Lassa fever, a treatable disease ravages Nigeria because cases of people suffering from it are presented late to health facilities where it can be diagnosed and treated
By Anayo Ezugwu
NIGERIA is battling to control the outbreak of Lassa fever following an increase in the number of cases reported across the country. The Nigeria Centre for Disease Control, NCDC, has already confirmed the death of 42 persons from the outbreak ravaging the nation.
The NCDC on January 21, declared an outbreak of Lassa in Nigeria following its situation report for week four on the outbreak of the disease which shows that from January 1 to 27, a total of 538 suspected cases were reported from 16 states. Of these, 213 were confirmed positive, two probable and 325 negative.
Since the onset of the 2019 outbreak, there have been 42 deaths in confirmed cases. The fatality rate in confirmed cases is 19.7 percent. The states which have recorded at least one of the confirmed cases are Edo, Ondo, Bauchi, Nasarawa, Ebonyi, Plateau, Taraba, FCT, Adamawa, Gombe, Kaduna, Kwara, Benue, Rivers Kogi and Enugu.
The cases represent a significant increase in the number of cases reported during the same period in 2018. The outbreak of Lassa fever has become a yearly occurrence in the country mostly from January to April. Last year, Nigeria recorded the highest reported cases in the history of the disease in the country.
However, the disease which is treatable is often presented late at health facilities. There is also hope for early diagnosis if samples are collected early as the country now has four reference laboratories where the virus can be detected. In the situation report for week four (January 21 – 27), 77 new confirmed cases were reported. These include Edo-24, Ondo-28, Ebonyi-5, Bauchi-3, Plateau-5, Taraba-3, Gombe-1, Kaduna- 1, Kwara-1, FCT-1, Benue-2, Rivers-1 Kogi- 1 and Enugu-1. There were 12 new deaths including Edo-4, Ondo-2, Benue 1, Rivers 1, Plateau 2, Taraba 1 and Bauchi 1.
A healthcare worker was affected in Enugu State during the period. This puts the total number of health care workers infected so far since the beginning of the outbreak to four.
Currently, 102 patients are being managed at various health centres across the country. This includes 34 patients at Irrua Specialist Teaching Hospital (ISTH) treatment centre; 40 at the Federal Medical Centre Owo; five in Bauchi; eight in Plateau; Taraba (3); Ebonyi (6); and others states (6).
The World Health Organisation, WHO, in a statement released on Friday, February 1, on the situation of the disease in the country said it has been assisting the federal government and NCDC in scaling up response to Lassa fever outbreak in states across Nigeria to strengthen rapid containment of the disease. “WHO is mobilizing experts to intervene in investigations, contact-tracing, risk communication and plans are underway to strengthen efforts to further assist Nigeria in controlling the Lassa fever outbreak”, it said.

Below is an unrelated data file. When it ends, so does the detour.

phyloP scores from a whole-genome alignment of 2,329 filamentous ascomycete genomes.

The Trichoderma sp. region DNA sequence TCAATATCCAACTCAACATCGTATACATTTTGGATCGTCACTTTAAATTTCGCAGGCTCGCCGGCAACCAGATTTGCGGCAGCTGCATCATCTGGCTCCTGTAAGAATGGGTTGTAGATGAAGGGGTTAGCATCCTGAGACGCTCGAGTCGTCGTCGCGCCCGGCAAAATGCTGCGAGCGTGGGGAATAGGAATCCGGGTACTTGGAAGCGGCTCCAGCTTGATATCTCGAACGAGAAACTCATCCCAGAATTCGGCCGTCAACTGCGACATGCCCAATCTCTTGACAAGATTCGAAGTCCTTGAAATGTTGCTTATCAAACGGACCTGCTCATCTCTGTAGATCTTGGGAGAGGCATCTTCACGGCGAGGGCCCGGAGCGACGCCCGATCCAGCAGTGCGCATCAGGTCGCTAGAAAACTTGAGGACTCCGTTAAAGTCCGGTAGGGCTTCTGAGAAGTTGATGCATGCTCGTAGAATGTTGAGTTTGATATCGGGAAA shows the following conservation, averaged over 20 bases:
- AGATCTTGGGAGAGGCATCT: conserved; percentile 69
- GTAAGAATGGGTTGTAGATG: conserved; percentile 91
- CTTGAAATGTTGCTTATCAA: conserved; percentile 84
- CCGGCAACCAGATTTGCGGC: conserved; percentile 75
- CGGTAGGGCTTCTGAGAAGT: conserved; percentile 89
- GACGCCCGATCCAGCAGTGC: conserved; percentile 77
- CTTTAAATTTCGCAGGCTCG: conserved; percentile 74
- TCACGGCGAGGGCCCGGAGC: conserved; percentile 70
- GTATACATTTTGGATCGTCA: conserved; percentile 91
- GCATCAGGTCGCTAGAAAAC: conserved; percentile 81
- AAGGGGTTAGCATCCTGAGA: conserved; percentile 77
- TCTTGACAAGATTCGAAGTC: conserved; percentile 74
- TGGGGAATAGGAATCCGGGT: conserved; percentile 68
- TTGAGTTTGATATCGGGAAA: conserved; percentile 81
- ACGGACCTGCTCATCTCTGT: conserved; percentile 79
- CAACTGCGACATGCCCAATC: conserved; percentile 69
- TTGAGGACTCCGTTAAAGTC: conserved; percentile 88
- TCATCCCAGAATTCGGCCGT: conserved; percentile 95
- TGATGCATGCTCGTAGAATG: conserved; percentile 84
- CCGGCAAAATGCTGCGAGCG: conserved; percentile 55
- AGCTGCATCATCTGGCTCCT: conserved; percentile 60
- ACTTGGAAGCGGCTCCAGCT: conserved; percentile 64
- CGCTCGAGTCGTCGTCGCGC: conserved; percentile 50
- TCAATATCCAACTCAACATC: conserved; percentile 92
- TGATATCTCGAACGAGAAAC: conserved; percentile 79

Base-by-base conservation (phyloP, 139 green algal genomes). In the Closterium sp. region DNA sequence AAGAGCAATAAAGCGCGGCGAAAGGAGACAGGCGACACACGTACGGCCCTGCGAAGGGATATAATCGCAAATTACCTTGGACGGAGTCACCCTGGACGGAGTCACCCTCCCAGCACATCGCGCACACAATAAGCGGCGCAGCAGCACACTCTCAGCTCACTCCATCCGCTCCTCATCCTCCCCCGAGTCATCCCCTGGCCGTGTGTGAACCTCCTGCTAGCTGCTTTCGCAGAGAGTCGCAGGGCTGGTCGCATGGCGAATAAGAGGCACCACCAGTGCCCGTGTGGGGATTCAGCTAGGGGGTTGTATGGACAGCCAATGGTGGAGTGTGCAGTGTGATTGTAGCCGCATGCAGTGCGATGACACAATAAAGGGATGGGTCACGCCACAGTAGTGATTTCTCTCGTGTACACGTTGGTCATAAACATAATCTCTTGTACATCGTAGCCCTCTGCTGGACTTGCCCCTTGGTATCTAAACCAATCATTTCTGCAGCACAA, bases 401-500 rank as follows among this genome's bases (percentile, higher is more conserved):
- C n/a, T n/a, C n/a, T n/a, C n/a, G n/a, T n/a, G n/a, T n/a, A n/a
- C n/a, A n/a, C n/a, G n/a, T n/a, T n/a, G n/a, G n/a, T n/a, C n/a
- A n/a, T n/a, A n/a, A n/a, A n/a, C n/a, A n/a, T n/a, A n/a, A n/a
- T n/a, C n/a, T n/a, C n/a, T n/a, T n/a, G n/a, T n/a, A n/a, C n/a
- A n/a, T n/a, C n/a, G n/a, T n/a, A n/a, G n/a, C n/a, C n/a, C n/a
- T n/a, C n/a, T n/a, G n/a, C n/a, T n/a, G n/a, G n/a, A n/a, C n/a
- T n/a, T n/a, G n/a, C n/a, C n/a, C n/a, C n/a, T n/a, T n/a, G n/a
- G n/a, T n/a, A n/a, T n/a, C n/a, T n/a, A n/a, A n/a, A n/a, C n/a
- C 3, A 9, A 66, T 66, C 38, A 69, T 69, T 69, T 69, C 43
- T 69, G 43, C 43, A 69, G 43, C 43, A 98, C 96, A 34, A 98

On the outbreak, Peter Clement, WHO officer in Charge for Nigeria, said with the outbreak confirmed, WHO intensified its technical assistance to state and federal authorities in investigation and response to the outbreak. “WHO reorganised its staff to provide assistance to each of the response pillars and directed field offices to assist in outbreak investigation, coordination and response activities at the state level.
“WHO is supporting coordination, enhanced surveillance, contact tracing, and risk communication. We are also mobilizing experts to support case management and detailed epidemiological analysis to monitor situation in the affected states. Through the polio infrastructure in the state field offices, WHO is also providing technical assistance and coordination of partners in the affected states,” he said.
Kola Oyedepo, public health administrator, said the government at all levels and health experts in the country need to embark on public enlightenment campaign among people living in the rural areas in the affected states. The campaign, he said, should educate them about the virus and how to avoid contact with the specie of rats that transmit the deadly virus to the human body through food and other consumable items.
Likewise, Ondo State government has inaugurated an Emergency Response Committee on the deadly disease. The committee, headed by Wahab Adegbenro, state commissioner for health, is to embark on campaigns, advocacy visits to royal fathers and religious leaders and to identify a dump site for human wastes. Also, the committee was asked to ensure that Lassa fever was flushed out of the state within the shortest possible time.
After its inaugural meeting, Adegbenro, said the campaigns would sensitise residents of the state to the need for them to keep their environment clean and observe hygiene law at all times. “Our people need to maintain cleaner environments, shun the habit of indiscriminate dumping of refuse around your homes so as not to attract rats. Government has set in motion immediate plans to evacuate all rubbish dump to keep rats far away.
“The original source is from rats to human, but we have lots of human to human transmission and this is more reason it is imperative to report any suspicious case to the nearest health facility where necessary tests would be carried out to ascertain if it is malaria or not so as to have such patient appropriately referred. It is part of our culture to care for our sick ones, but while doing that, we must be very careful, bearing in mind the outbreak of this deadly disease.”
Symptoms of the disease include fever, headache, dizziness, sore throat, malaise, cough, nausea, vomiting, chest pain, hearing loss among others. Lassa fever is transmitted from the excreta or urine of the multimammate rat. Anyone who is suspected of being in contact with a Lassa patient victim needs to be presented to the health facilities within a period of 21 days.
– Feb. 8, 2019 @ 12:59 GMT |